Published on July 10th, 2020 | by George Harvey0
We’re All In This Together – We Need To Act Together
July 10th, 2020 by George Harvey
Some of us have long recognized that when it comes to the climate, we are all stuck on the same world, and we need to act together if we are to keep it in livable shape. Unfortunately, those of us who understand this tend to regard some of those who do not as the Enemy. (And unfortunately, I admit being one such.)
On the other side of this are some people who genuinely believe that socialism implies a slave state and that climate change is the product of fertile minds of those dedicated to achieving socialism worldwide.
Here is the catch: We need to act together — everyone needs to be working on the same side — if we are to work quickly enough.
An article that appeared on June 23 at OilPrice.com, “Three Companies That Are Bigger Than The Entire Oil & Gas Industry,” said that three companies, Apple, Microsoft, and Google, each had market value greater than the entire US oil & gas sector (meaning the sector’s companies in the S&P 1500), and that got my mind working.
So here is my idea. While we are trying to find the recipients for the trillions of dollars aimed at reviving an economy bashed by Covid-19, and trying especially hard to make sure that none of it goes to the undeserving, we might consider a way to use that money to go way beyond stimulating the economy to saving the world. How? Try this, for starters:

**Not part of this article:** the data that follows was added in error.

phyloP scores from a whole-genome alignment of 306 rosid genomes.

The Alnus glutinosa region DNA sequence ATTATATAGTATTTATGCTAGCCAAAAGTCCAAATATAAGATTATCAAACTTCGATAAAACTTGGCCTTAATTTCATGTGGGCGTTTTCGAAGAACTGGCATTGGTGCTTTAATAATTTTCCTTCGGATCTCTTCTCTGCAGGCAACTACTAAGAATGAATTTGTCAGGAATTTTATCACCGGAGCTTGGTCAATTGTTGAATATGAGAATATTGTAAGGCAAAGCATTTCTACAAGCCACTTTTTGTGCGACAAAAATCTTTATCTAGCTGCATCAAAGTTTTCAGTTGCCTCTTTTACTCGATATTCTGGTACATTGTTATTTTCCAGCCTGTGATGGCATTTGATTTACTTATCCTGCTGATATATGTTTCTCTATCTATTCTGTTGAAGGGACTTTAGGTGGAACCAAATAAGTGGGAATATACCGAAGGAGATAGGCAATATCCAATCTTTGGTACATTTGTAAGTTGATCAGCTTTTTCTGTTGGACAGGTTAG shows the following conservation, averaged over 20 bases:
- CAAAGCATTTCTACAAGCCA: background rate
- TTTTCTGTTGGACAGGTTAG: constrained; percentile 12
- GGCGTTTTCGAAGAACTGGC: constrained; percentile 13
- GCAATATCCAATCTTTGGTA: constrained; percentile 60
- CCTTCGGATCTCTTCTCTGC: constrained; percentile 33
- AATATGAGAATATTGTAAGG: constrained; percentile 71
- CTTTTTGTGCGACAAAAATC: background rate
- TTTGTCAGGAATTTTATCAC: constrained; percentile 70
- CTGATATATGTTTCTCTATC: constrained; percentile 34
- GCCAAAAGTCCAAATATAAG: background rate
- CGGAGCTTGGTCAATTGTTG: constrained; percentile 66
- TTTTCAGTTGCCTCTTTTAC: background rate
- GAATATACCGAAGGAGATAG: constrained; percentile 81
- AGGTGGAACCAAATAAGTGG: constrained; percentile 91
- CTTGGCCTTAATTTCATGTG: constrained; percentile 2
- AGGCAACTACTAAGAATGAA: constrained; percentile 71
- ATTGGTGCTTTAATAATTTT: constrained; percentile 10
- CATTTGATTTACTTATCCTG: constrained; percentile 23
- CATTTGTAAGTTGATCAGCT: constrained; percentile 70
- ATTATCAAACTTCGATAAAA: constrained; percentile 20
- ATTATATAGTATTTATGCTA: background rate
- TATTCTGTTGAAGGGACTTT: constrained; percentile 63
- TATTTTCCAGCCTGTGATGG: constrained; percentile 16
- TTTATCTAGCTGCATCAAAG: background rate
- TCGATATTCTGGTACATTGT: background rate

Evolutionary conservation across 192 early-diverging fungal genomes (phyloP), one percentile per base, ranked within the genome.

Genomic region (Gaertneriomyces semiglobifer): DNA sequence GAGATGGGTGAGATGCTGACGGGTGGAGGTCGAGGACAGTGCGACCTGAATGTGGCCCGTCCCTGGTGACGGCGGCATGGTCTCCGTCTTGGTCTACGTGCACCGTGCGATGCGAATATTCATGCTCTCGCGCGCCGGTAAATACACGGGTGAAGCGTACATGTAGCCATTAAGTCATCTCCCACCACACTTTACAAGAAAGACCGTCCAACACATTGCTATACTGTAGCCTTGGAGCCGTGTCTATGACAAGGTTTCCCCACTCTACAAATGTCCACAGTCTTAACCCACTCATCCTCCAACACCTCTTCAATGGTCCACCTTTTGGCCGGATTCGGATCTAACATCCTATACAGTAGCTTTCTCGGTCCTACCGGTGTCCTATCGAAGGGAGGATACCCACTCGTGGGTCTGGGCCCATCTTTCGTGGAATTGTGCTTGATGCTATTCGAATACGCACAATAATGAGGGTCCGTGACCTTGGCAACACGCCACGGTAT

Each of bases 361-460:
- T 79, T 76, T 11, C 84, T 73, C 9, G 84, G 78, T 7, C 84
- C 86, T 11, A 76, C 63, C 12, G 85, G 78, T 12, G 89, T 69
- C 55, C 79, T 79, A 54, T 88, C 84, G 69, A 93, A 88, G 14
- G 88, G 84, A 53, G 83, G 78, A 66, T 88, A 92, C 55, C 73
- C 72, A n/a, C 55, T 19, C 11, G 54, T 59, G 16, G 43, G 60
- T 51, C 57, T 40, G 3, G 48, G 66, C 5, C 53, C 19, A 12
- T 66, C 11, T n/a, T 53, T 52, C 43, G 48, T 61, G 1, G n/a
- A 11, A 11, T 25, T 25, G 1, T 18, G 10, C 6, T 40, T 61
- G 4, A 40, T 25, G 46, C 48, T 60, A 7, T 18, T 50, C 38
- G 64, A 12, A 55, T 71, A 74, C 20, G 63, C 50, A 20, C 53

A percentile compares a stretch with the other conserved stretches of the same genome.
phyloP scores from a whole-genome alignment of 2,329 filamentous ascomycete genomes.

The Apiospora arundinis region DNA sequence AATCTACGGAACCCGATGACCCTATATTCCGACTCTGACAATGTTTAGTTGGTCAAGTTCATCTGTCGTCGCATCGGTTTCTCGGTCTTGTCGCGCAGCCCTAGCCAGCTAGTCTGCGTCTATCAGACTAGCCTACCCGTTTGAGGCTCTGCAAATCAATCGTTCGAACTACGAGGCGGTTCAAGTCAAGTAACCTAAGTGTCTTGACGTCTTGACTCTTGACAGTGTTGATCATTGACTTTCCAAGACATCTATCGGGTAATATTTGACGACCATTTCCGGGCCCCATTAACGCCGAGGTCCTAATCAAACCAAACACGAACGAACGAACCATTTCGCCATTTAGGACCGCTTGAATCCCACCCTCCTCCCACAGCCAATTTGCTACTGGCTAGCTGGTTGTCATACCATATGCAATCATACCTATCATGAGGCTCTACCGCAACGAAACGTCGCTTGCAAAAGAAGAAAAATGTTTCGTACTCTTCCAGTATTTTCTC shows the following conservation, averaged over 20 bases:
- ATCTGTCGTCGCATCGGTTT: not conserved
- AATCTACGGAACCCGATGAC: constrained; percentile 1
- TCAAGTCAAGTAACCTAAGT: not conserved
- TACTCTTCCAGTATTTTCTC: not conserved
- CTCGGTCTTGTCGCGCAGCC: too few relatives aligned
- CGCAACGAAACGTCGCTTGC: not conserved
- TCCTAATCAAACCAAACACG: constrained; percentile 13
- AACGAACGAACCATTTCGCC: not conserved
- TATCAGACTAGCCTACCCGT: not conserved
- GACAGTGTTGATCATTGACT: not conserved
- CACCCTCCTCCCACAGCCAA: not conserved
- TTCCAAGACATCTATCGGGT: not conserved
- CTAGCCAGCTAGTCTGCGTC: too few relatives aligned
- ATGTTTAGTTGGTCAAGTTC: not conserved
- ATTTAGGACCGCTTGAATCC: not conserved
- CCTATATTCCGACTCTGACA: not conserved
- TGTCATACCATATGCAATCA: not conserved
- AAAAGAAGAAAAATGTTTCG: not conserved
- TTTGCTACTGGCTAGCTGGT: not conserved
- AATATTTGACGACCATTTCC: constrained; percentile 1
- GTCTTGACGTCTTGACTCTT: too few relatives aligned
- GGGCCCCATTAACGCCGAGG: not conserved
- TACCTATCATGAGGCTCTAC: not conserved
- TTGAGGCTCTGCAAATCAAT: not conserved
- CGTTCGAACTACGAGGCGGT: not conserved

Let’s throw $1 trillion at the US fossil fuels industry!
(But let’s do it with a couple strings, of course.)
There are two strings I would include in this. First, to get the money, the industry has to work to close down all fossil fuels extraction by the end of 2030, with exceptions limited to practically nothing. And second, that the money has to be used to invest in green technology in ways that do not compete with already existing businesses.
The fossil fuels businesses would receive an amount of money that is a large part of their market value. Such a “gift” would keep these companies alive while they switching to other business models, and it would allow them to make money.
You could easily ask, and probably should ask, how these companies could invest in green technology without competing with existing businesses. Actually, I don’t think this would be too hard. They could invest in places where the market is asking for for money and not getting it.
Green bonds are a good example. There are not nearly enough of them to cover development at the rate at which we need to act.
Plans that are not really in the works might be another. For example, we could develop transmission lines that are buried alongside limited-access highways. The long transmission lines that are so easily blocked now might find this actually makes things easier for them, as it could provide alternate routes for difficult areas to build them at reasonable costs.
Offshore wind power could use boosts. New developers would not crowd the market if the state and federal governments opened up bidding faster.
New technology investments might be just the sort of thing for some people who like taking chances. Right now, they are losing their money on fracking. Why not encourage them to place their bets on something more likely to pay off? They just have to make it green.
A second part of my idea is this: